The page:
What Is It?
The main symptom of the eating disorder, bulimia nervosa, is repetitive binge eating. During a binge, a person eats large quantities of food in a relatively short time, regardless of hunger. Binge eating is defined only in part by food quantity. A more important feature is the person's state of mind: During a binge, the person with bulimia feels out of control of the eating and cannot stop it.
By definition, bulimia is divided into a "purging" and "nonpurging" type, depending on what strategies the individual may use to try to control weight. Purging is vomiting self-induced immediately after a binge. In the nonpurging type of bulimia, a person may abuse laxatives, suppositories, enemas or diuretics, may go on an extended fast or start a period of strenuous exercise.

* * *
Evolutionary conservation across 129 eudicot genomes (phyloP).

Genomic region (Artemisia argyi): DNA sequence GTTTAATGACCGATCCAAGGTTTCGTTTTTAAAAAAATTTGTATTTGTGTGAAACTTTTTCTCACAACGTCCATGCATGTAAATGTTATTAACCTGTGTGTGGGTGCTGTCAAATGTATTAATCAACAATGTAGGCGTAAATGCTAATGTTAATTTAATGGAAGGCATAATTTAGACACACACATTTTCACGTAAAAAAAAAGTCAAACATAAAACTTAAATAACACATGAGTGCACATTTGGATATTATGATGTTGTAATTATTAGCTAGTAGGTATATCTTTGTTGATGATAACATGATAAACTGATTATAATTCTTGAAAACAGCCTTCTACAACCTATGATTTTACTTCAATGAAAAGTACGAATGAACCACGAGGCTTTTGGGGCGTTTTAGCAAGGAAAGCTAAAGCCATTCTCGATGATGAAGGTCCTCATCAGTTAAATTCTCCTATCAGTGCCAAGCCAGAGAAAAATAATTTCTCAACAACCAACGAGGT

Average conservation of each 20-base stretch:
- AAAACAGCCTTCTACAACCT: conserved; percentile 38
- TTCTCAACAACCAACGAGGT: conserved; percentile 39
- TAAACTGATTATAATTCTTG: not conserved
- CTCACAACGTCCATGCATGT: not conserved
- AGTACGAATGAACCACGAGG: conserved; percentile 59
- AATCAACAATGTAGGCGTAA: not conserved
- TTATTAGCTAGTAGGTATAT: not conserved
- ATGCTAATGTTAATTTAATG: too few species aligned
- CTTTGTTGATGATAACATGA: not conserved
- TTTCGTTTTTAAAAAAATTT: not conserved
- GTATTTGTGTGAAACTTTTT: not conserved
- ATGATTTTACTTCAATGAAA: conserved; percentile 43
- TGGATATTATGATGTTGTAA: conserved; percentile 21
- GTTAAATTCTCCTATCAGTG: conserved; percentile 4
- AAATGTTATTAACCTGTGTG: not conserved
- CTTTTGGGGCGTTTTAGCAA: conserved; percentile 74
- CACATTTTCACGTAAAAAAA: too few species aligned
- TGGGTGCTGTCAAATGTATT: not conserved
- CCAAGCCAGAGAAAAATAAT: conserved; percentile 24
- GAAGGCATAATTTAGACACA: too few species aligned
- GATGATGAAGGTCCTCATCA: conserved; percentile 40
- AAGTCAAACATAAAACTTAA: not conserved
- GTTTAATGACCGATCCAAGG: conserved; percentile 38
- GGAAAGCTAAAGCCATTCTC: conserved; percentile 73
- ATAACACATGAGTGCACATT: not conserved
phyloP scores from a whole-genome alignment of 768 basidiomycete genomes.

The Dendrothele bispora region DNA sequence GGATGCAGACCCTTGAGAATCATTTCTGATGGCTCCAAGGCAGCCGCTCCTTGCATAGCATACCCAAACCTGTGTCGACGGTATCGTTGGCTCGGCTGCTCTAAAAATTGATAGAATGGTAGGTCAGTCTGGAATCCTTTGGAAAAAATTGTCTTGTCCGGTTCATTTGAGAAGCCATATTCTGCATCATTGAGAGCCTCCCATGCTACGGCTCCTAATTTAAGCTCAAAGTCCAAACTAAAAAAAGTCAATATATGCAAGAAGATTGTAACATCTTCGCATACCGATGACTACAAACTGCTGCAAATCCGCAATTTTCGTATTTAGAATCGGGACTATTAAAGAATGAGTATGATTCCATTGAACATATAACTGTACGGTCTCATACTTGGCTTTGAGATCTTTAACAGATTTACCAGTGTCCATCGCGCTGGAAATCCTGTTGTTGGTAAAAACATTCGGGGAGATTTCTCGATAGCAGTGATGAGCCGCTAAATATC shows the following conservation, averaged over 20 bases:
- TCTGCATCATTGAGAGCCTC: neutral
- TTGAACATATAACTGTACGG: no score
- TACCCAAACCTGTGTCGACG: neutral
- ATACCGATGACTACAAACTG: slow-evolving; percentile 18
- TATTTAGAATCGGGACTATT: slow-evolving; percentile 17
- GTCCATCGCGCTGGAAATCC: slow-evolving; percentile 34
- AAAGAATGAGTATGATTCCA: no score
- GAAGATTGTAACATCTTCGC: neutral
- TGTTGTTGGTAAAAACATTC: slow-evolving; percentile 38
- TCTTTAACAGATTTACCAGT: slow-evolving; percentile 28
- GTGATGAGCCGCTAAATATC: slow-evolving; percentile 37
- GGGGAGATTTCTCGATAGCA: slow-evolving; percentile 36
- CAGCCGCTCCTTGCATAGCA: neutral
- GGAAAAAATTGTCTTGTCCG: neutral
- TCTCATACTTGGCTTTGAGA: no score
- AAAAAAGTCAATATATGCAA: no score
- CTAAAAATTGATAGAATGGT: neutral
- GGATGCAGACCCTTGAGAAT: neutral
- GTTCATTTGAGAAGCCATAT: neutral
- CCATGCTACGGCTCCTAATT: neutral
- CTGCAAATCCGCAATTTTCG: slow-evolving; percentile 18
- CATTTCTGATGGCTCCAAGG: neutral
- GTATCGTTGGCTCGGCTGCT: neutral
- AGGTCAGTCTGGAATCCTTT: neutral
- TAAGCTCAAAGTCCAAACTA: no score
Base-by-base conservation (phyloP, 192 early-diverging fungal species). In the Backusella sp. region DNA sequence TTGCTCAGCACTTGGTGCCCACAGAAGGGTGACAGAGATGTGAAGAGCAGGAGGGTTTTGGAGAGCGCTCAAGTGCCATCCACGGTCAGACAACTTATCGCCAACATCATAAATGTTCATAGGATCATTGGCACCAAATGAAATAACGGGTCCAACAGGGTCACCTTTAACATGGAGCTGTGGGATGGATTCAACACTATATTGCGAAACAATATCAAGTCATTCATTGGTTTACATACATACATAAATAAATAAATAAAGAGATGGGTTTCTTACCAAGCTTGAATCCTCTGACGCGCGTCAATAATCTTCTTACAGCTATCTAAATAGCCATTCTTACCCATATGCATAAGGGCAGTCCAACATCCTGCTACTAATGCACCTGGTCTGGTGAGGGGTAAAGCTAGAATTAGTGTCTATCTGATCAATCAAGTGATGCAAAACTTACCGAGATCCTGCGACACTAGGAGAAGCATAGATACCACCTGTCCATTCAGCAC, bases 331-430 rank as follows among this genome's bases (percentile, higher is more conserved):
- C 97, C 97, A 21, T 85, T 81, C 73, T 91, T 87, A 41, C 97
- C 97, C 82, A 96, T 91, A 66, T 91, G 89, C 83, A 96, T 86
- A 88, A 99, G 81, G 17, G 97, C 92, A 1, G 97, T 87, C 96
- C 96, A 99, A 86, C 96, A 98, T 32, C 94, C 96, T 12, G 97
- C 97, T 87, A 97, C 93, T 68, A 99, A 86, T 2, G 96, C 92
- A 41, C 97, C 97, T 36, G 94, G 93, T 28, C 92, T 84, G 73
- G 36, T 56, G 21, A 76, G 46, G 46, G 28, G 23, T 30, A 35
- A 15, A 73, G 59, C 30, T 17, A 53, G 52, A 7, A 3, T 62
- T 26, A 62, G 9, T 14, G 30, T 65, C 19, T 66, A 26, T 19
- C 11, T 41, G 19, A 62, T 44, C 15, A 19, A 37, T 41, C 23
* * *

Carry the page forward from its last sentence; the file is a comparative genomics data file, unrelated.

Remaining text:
There is significant overlap between bulimia nervosa and anorexia nervosa, since those with bulimia may restrict food intake (a characteristic of anorexia) and people with anorexia may binge and purge. In both disorders, a person may be preoccupied with weight and be very self-conscious about body size and shape.